Kin Wing Chan, University of Cardiff, UK
Bamboo shoot production has presented a shift of human-nature relations under China’s modernization. Current research on bamboo shoots in China mainly focuses on the economic values, model simulation, forestry management, taxonomy, and policy implications of the bamboo production in rural areas (Chan, 2012). However, there are lacunae in both literature and approaches to understand China’s bamboo production industry in relation to the linkages between governance and sustainable development. This research critically examines the governance of sustainable development of the bamboo production industry by addressing how the local government and bamboo farmers make use of bamboo shoots to achieve sustainable development in Lin’an County, China.
Addressing the governance of sustainable development in the bamboo production industry
Governance is a fundamental concept and theoretical lens to understand how governing institutions govern the bamboo farmers and their economy through direct and indirect rules and internalization of rules and regulations (Pierre and Peters, 2000, p.14). Although the term “governance” is used to understand the role of state and farmers in dealing with environmental problems (Stocker, 1998; Evans, 2012), there is a weak bridging between the theoretical and empirical context of both environmental governance and sustainable development (Jordon, 2008). Particularly, how state and farmers implemented forestland responsibility policies and manage bamboo resources to struggle for sustainable development are ignored. This research would take Jordan’s argument further by bridging the theoretical context of both governance and sustainable development to examine the collective actions of local government and farmers in the bamboo shoot production industry.
Current sustainable development debates in China can be summarized into three major facets: the debates on the role of state and local, the centrality of human and nature, the approaches of pro-growth and slow growth to achieve sustainable development. In particular, the debates among ecological modernization (Mol, 1995), steady state economy (Daly, 1992) and eco-Marxism (O’Connor, 1998) to achieve sustainable development are in line with my research enquiries. The ecological modernization stresses increasing production capacity to trickle-down resources to solve environmental problems (Buttel, 2001; Spaargaren & Mol, 2009). However, eco-Marxism argues that market efficiency cannot solve environmental problems (Harvey, 1996). Steady-state economy emphasizes the strong government role to maintain a proportional growth of economy. There are two major points which should be stressed before searching for sustainable policy options. First, the mentality of “development first and rectifying the environment later” dominated the government policies. Second, local government plays a strong role in regional development. Based on these contexts, this research critically examines how local government and non-state actors manage land and bamboo resources to set priorities on bamboo cutting, and to conduct cross-regional bamboo construction material trading networks in China. To answer this question, this research examines governance at the county level, which is a key level of governance for the practice of sustainable development in China. Data has been collected through surveys, in depth interviews and longitudinal ethnographic observation.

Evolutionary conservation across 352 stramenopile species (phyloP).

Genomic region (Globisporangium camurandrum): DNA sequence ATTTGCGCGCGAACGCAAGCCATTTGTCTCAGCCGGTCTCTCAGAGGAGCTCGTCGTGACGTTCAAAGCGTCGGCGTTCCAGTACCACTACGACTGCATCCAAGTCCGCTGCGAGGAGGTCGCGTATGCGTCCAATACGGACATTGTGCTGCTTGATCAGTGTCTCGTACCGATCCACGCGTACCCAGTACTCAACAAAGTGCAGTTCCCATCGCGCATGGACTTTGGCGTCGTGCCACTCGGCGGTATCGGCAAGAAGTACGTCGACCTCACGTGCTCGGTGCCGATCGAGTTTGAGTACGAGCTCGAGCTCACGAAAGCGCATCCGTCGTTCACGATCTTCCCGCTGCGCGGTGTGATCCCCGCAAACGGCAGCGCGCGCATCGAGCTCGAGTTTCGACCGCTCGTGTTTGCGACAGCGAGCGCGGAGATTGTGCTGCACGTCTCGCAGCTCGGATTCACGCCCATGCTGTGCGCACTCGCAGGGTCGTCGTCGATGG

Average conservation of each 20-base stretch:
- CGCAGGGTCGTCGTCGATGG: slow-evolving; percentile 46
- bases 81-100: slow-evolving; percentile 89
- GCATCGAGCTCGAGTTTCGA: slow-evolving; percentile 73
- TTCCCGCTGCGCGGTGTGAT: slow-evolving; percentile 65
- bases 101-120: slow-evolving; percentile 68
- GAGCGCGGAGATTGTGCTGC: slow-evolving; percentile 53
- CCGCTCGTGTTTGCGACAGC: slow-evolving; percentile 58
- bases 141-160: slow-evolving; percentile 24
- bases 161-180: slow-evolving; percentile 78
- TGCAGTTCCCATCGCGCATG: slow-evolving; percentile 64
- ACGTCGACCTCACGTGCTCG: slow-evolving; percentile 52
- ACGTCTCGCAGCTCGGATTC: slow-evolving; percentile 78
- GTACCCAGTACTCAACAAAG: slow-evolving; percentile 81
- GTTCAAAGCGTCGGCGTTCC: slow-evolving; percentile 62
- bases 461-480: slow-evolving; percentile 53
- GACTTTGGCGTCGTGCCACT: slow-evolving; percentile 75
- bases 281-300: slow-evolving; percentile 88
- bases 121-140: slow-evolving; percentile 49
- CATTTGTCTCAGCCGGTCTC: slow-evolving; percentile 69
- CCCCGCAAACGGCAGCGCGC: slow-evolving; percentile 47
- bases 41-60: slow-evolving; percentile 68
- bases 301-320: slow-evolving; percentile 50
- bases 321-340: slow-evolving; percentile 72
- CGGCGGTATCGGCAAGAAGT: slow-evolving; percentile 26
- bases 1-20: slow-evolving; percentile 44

Bamboo shoot production in Lin’an County
China is the largest bamboo product producer and exporter in the world (Marsh and Yang, 2008), while Lin’an is the biggest bamboo shoots’ production center, while the total areas of bamboo plantations comprise 65,833 hectares (Zhu and Yang, 2006). According to the Lin’an Forestry Bureau (2008) there are approximately 50,000 bamboo shoot farmers, 4,000 processing workers and 6,000 people participating in bamboo shoot marketing.
Growing bamboo shoot as a spatial fix to capitalise land resources
In the early 1980s, the Forest Land Responsibility System was implemented. The Lin’an state distributed collective-owned lands to individual farmers. Land distribution provided the right of use and right to derive income for individual farmers. This spatial measure not only increased farmers’ incentive to invest in the bamboo shoot production but also increased the forest coverage. From 1983 to 2005, the total bamboo shoot forestlands increased from 1,878 hectares to 32,000 hectares (320 km2) respectively (Zhu and Yang, 2006). The total bamboo forests increased around 17 times which was the equivalent to 1/5 the size of greater London (1580km2) in 2005. Growing bamboo shoots alleviated much of the farmers’ poverty and greatly improved their living conditions (For instance, the average incomes of bamboo shoot farmers substantially increased: 317%, from 1995 (3,336 Yuan) to 2011 (13,926 Yuan) (Lin’an Forestry Bureau, 2012). The average rural poverty rate decreased from 60% in 1980 to 5% in 2000 (Lin’an Forestry Bureau, 2012). However, Bamboo shoot farmers derived a substantial income from fresh bamboo shoot selling and spent it on building “bamboo shoot houses” (竹笋房), this literally means farmers earned the money from bamboo shoot cultivations to build their modern flat-top houses. One bamboo shoot farmer Mr. Liu from the Xiao Gao village described his material accomplishments: